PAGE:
Quick answer: Windows uses this setting as a guideline for converting between older 8-bit ASCII characters and modern 16-bit Unicode characters. Some applications abuse this setting to determine which language user interface should be shown.
The treatment of text files is
application-specific , so this setting will not affect that.
Not entirely true. Here are some examples: (when set to Korean language for non-Unicode programs '\' (backslash) is replaced with '₩' (Korean currency symbol))
- In many applications all '\' appear as '₩' Take a look at gVim (a text editor). Note: the underlying data is still the same as when '\' appears. If you open this file on another computer, it will look like '\' again.
- All file paths are delimited by '₩'.
- Some applications, like Intel's video drivers, grab this setting to decide which language UI to display.
Windows used to store strings with 8-bit ASCII characters. That is, each character used 8 binary digits. This allowed for only 256 different characters; not enough to represent all the written languages of the world. So different language regions decided to interpret the 8-bit characters differently to suit their own language (adding accented vowels, own currency sign in addition to '$', etc) These are called encodings. Applications must specifically tell Windows which encoding to use; many programs don't, so Windows assumes the local encoding for that version of Windows.
Now Windows stores strings with 16-bit Unicode characters. Each character uses twice as many bits. This allows for up to (almost) 65,536 different characters. Still not enough to represent all the written languages of the world, but Unicode also specifies a way to pick certain sets of characters from a much wider pool of characters.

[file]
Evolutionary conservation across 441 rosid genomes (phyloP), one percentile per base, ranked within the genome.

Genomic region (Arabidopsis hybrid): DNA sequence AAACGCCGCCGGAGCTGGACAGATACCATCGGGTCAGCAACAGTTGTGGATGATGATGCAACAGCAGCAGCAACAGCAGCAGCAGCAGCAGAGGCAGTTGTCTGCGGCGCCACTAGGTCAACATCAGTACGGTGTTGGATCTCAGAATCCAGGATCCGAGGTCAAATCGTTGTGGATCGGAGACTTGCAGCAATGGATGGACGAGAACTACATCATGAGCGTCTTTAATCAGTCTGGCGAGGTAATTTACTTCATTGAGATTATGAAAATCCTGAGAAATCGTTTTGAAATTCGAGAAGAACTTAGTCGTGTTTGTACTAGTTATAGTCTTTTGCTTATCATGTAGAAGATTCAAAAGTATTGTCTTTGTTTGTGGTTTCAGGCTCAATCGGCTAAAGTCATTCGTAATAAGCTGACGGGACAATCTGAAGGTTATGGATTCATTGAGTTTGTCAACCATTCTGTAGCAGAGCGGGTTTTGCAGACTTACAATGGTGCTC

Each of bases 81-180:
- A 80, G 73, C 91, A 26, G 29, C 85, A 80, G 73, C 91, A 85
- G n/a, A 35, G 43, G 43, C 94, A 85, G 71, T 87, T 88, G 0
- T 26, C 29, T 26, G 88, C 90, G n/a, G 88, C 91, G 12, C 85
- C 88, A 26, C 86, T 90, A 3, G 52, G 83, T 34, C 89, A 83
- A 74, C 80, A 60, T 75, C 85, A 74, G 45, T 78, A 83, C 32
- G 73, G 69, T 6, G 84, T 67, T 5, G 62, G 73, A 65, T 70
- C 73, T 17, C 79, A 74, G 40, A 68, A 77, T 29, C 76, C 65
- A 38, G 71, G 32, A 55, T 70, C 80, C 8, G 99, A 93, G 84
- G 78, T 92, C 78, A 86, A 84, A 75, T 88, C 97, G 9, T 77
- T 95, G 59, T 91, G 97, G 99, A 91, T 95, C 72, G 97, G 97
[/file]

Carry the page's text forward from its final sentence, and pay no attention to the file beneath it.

Now what does Windows do when it runs an old program that does not know about Unicode? Windows has to convert between 8-bit ASCII characters and 16-bit Unicode characters. Windows can do this pretty well if the older application explicitly specifies the encoding, but many applications don't. So then Windows defaults to the setting in question: Language for Non-Unicode Programs.
Edit: addressing Joshua's comments
So, in addition to choosing
the encoding for GUI strings, this
setting can affect font choice (I
guess the ₩ is simply a font
representation for what appears as
backslash in European fonts, no?)
Yes and no. Something called "font linking" is occurring to display the '₩' when a TrueType font does not include this character. Only '₩' is displayed in a different font. However, in the case of non-TrueType fonts, an entirely different font is used (for example, in the cmd console.) Also, currency symbols are a very special case. Windows does extra work to replace '\' with the local currency symbol to maintain the behavior of previous versions of Windows.
The Windows system fonts are also altered via something called "font substitution." In this case, the system fonts are totally replaced with a new font (although the name of the font remains the same). From my experience with Korean locale, the new font that is substituted does not look nearly as nice as the original font.
Does this setting affect
I have had rare experiences where using the Korean locale caused an application to not function correctly. One application I remember was a regular expression preview tool. It just did not produce the correct results when in Korean locale (or maybe it would not even start?) I had to switch to the US locale whenever I wished to use this program.